The Department of Homeland Security on Sept. 22 announced plans to drastically change the terms under which it bars people it deems likely to depend on government support from entering the country or getting green cards.
The new proposal would expand the factors the government would use in deeming someone a public-charge risk, which are currently limited to those likely to need cash aid, defined as welfare or long-term institutionalized care.
Now, Homeland Security is proposing to also bar those likely to need housing assistance, non-emergency Medicaid, Medicare Part D – help with prescriptions – or nutritional aid such as food stamps, the Immigrant Legal Resource Center (ILRC) lawyer Erin Quinn said in San Francisco.
Word of the pending changes has rocked the immigrant community, with many considering quickly disenrolling from benefit programs to protect their green card applications or the prospects of family members who might be applying.
To address these concerns, the ILRC on Sept. 27 hosted a teleconference coordinated by Ethnic Media Services to discuss the proposed changes, who they are most likely to affect and what steps might be prudent ꟷ or imprudent ꟷ to take in anticipation.
Joining Quinn in the hour-long call were Wendy Cervantes of Washington, D.C.’s CLASP (Center for Law and Social Policy), Maria Gonzalez of Boston’s Health Care for All, Karlo Ng, of the National Housing Law Project in San Francisco, and Amanda Lugg of New York’s African Services Committee.
The impact of the proposed rule change would be significant. According to the Migration Policy Institute, 2.3 million of the 4 million legally present noncitizens who arrived during the past five years could be at risk of a public-charge determination ꟷ up from the current 3%, ILRC’s Sara Feldman said in opening remarks.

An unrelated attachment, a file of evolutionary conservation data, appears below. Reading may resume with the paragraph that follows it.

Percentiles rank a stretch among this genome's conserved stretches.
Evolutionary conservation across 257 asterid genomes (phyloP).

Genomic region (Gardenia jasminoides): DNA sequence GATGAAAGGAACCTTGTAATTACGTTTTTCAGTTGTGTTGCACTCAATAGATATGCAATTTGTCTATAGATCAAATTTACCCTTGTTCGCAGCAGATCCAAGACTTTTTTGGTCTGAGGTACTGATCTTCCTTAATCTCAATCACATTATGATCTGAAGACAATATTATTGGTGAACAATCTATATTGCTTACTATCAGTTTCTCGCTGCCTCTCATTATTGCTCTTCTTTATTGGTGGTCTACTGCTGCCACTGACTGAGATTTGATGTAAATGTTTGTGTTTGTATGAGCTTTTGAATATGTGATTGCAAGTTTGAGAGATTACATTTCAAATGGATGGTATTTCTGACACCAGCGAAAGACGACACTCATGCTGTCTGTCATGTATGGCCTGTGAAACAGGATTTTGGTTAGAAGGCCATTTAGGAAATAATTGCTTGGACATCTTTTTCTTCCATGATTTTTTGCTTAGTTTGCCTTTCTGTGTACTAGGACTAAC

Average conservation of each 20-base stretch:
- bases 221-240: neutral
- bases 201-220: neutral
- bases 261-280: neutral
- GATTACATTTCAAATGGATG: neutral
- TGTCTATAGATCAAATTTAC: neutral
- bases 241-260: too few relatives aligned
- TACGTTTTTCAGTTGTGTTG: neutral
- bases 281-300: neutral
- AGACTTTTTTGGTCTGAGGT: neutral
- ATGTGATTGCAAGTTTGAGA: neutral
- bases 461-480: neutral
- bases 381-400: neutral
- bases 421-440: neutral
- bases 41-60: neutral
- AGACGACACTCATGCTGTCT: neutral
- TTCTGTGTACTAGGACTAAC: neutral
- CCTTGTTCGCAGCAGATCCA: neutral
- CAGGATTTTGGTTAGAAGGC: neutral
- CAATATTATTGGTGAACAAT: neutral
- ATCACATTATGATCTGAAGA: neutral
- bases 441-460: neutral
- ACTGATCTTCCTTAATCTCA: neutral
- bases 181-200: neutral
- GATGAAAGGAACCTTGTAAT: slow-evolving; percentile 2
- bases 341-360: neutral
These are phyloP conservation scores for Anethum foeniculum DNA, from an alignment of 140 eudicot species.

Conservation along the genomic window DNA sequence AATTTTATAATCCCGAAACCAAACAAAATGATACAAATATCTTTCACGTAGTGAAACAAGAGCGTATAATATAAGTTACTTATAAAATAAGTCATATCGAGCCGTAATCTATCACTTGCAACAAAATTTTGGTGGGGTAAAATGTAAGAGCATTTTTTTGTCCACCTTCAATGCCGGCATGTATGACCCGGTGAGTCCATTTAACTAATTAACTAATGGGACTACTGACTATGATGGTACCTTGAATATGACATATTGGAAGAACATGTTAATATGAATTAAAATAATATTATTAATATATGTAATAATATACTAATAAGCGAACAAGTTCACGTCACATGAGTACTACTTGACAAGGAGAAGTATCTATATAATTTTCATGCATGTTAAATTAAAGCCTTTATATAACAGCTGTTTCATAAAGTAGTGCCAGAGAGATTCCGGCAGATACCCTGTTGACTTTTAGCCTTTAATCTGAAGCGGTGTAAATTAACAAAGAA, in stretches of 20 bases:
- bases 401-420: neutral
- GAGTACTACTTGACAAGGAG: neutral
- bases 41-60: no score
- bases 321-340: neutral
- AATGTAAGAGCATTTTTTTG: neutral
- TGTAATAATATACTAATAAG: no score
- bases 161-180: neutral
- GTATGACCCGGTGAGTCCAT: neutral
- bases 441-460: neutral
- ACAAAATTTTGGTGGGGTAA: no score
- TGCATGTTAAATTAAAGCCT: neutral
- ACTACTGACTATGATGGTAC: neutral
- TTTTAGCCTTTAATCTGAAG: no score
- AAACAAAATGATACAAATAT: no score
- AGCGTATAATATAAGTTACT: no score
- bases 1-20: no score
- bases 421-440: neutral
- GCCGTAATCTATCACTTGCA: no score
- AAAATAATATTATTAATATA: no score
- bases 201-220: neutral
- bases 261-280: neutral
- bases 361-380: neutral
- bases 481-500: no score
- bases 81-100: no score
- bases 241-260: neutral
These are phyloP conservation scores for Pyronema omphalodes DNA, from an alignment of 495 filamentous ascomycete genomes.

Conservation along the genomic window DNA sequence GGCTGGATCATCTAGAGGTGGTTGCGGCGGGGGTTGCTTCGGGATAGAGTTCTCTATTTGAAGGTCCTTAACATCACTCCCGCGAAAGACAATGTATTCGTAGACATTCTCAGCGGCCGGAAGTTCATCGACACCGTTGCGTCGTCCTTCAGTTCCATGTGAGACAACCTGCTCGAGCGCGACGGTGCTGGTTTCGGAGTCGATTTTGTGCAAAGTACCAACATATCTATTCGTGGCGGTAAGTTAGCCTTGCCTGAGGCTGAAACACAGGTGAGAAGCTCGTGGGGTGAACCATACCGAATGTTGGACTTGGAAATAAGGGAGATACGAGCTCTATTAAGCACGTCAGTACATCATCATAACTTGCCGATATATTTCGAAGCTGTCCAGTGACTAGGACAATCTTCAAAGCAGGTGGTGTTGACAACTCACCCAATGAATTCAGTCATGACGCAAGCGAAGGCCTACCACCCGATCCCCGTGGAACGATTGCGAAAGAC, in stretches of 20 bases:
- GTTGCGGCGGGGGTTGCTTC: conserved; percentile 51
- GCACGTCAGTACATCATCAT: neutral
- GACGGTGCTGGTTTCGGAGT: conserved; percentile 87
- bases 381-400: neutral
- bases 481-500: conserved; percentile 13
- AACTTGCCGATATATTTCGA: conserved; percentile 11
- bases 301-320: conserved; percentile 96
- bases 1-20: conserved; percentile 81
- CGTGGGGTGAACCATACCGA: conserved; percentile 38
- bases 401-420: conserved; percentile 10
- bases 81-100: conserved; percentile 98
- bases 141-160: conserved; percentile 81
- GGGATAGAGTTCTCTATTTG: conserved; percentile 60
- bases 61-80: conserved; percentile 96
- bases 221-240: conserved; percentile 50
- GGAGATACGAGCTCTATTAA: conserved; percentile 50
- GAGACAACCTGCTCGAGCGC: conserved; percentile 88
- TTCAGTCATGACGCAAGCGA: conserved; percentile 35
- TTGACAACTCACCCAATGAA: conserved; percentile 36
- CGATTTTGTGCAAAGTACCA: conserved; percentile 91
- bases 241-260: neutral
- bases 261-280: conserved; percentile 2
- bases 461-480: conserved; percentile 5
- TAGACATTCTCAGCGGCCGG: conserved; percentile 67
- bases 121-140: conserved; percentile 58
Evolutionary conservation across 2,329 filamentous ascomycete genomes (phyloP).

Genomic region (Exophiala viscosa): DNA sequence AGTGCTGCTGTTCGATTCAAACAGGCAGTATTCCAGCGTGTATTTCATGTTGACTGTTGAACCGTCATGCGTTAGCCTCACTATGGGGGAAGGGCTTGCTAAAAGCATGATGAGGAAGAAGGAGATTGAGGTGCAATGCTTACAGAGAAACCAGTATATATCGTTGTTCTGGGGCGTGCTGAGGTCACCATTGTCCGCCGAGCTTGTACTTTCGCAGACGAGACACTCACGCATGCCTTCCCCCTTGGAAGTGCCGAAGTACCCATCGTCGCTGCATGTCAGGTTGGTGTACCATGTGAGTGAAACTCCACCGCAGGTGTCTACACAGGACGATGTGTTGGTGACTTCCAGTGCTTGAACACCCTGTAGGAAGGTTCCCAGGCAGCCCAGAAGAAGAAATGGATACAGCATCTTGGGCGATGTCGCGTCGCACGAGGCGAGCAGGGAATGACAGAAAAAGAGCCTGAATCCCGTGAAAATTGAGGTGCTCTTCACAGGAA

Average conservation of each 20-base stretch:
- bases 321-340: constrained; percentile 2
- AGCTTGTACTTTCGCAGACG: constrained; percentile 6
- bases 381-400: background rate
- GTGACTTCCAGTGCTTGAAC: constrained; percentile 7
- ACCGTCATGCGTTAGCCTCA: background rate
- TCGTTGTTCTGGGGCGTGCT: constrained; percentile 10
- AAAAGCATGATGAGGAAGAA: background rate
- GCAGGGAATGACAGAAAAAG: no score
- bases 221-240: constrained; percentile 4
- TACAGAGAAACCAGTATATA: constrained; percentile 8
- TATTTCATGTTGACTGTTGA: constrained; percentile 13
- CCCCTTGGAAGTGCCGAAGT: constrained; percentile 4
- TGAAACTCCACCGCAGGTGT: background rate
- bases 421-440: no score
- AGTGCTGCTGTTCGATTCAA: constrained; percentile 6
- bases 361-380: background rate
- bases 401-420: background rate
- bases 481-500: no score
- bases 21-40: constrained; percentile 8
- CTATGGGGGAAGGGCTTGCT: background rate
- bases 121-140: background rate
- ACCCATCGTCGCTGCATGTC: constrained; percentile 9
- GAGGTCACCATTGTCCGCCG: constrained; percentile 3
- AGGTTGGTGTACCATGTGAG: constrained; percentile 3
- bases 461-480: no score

“Immigration laws are very complex. It’s best to think about it on a case-by-case basis,” Quinn said, and urged people to talk to an accredited immigration attorney before dropping any services.
“It’s really important that families get the services they need now and not worry about possible speculative impact about those use of benefits in the future.”
“Even if it’s enacted as written, we expect any changes will be way off in the future,” Quinn said. And even once they’re in place, if they ever are, they’ll be “forward looking,” not retroactive. This means that people will be judged not on what benefits they may have received before the rules changed, but on their needs going forward.
Quinn said that the changes in policy will appear when trying to enter the United States and when applying for a green card.
“Permanent residents looking to naturalize will NOT be affected,” she said.
She recommended the ILRC web site resource “Ready California” (https://ready-california.org/#1) for those concerned about how to prepare for the new regulations.
Amanda Lugg, of the African Services Committee, also urged people to get professional legal advice before making any changes, and repeatedly counseled against taking action based only on the advice of neighbors or other nonprofessional casual acquaintances.